By Becky Olson
Patient numbers have jumped significantly since early 2014 in most states with medical marijuana laws, showing the potential for growth in new MMJ programs and the continued expansion of more mature markets.
Every state that requires residents to register for medical cannabis cards posted an increase in patient numbers over the past 12-18 months, with many reporting spikes of 50% or more, according to the latest data in each market.
Washington DC led the way with a 20-fold increase as the number of patients rose from 165 early in 2014 to nearly 4,000 now, followed by New Jersey at 182%. Colorado had the slowest growth at 2%, which is still notable given that it started recreational cannabis sales last year and is one of the more mature MMJ markets in the country.
States that don’t require patients to register – such as California and Washington State – also grew, according to estimates in the Marijuana Business Factbook.
Combined, patient totals across the country rose an estimated 11%.
A multitude of factors affects the size of a state’s patient base, including accessibility to dispensaries, qualifying medical conditions and the number of doctors willing to recommend cannabis.
Additionally, many states initially see a surge in patient counts once dispensaries open for business, meaning their growth rates can rise into the stratosphere.
In some states, patient growth tapers off to more sustainable levels a year or two after dispensaries open unless there’s a significant change in rules and regulations that affect patient access. Examples include new qualifying conditions and decisions to boost the number of dispensaries allowed to operate.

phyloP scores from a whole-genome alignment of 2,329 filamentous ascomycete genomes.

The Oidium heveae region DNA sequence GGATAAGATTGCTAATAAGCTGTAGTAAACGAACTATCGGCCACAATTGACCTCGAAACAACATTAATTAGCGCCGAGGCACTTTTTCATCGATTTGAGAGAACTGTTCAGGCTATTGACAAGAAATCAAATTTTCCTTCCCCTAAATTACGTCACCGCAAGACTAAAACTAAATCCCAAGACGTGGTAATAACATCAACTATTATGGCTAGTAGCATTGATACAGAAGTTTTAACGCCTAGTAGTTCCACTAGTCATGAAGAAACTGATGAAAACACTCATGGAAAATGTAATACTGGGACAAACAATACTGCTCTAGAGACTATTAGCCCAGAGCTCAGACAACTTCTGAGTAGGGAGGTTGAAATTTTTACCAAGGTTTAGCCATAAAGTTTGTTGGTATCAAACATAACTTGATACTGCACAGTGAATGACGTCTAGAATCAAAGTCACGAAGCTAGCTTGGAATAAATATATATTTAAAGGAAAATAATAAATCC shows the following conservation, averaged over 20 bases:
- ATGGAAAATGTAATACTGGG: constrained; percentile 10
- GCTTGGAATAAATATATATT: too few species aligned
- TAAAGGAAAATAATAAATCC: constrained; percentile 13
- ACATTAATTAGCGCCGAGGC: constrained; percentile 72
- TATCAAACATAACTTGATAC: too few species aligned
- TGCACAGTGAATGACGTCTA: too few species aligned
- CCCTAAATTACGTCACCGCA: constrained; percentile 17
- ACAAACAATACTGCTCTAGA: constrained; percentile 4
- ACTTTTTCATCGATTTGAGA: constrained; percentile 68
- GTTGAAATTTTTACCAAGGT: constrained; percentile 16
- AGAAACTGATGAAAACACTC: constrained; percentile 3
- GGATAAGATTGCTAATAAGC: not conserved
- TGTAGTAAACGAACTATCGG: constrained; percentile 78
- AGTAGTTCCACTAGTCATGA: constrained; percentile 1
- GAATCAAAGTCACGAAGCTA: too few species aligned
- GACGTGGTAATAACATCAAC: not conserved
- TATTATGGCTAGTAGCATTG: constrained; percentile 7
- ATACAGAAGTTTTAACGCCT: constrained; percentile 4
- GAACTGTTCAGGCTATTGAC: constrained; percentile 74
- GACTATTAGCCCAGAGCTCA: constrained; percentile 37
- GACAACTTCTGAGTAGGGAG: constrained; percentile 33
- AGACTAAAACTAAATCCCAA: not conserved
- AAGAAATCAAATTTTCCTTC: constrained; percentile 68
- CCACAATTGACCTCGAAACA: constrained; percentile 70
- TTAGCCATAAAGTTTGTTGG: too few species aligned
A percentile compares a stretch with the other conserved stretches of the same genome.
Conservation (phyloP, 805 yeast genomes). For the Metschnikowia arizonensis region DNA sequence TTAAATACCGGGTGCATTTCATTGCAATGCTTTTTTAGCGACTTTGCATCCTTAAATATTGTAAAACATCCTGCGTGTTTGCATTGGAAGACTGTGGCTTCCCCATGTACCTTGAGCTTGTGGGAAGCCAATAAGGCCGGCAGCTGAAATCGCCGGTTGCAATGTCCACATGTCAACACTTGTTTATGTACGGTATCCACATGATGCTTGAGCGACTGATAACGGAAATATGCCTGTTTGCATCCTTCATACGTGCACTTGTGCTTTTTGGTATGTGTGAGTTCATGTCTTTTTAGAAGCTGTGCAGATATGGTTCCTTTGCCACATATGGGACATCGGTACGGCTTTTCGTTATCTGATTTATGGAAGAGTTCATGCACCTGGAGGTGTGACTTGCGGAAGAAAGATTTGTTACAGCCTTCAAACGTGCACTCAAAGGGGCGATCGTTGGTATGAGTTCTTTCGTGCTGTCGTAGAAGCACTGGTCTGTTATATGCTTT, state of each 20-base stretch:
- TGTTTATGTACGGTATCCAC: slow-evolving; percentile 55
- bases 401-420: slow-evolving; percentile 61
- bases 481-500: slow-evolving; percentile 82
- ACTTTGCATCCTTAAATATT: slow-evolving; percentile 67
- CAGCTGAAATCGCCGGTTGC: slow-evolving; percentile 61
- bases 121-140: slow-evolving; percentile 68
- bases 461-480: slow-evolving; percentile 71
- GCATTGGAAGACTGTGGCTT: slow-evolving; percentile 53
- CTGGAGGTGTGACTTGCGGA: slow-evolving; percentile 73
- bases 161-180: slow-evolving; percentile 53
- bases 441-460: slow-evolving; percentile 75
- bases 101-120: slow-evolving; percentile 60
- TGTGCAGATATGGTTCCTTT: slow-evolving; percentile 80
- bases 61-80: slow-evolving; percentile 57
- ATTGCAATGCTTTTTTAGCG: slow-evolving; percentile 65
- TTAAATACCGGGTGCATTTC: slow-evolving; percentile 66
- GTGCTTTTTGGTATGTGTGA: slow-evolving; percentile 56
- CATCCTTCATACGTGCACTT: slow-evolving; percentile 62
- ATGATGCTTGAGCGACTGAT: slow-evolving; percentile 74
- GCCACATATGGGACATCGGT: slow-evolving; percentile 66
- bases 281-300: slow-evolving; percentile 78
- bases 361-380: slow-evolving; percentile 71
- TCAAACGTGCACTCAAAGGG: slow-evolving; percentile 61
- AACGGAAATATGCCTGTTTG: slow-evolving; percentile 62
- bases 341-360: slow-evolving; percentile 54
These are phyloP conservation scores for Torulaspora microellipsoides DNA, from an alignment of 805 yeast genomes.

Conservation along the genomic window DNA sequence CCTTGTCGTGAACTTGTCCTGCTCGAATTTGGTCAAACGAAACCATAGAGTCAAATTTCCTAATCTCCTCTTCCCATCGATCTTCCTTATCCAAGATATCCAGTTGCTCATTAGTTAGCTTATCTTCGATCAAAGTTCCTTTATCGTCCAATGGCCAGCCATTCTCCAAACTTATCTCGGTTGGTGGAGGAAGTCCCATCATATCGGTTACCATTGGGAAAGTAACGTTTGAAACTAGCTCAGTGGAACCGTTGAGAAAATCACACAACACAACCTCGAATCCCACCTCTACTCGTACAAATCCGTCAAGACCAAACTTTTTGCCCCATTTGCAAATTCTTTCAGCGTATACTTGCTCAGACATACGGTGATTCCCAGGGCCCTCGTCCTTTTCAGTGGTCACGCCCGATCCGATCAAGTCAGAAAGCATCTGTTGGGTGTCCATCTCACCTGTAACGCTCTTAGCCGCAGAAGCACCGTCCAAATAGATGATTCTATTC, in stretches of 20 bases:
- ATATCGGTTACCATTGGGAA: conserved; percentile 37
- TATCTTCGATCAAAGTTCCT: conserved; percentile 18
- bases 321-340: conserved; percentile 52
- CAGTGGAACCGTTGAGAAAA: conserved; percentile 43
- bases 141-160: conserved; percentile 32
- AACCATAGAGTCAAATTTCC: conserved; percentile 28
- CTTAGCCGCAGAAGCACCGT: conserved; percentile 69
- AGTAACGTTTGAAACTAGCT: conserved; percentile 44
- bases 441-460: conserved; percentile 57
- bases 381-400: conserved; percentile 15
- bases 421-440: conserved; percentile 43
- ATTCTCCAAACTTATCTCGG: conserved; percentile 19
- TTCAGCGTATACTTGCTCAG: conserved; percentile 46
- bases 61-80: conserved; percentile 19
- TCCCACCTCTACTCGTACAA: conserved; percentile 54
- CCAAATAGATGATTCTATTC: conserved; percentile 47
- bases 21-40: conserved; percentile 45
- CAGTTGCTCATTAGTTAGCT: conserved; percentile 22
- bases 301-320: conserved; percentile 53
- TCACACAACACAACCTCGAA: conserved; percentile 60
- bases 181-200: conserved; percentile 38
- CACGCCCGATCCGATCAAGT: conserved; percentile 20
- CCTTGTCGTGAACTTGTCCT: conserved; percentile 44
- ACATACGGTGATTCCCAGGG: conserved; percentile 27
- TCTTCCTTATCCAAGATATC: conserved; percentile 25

New Mexico, for instance, ushered in a host of changes last year including an increase in possession limits and THC potency and the addition of new conditions that qualify for MMJ. As a result, its patient base has rocketed 53% from early 2014.
In Colorado, the patient registry has increased overall by about 3.5% over the past two years but has seen frequent month-over-month decreases since recreational sales began in 2014. In the past four months, about 2,000 patients have dropped off the registry.
The availability of recreational marijuana in Colorado likely siphoned many patients from the medical side who purchase cannabis very infrequently and don’t think it’s worth renewing their MMJ cards now that they can purchase freely.
It remains to be seen whether that particular trend will hold true in other states that introduce recreational sales but maintain separation between medical and recreational.
Becky Olson can be reached at firstname.lastname@example.org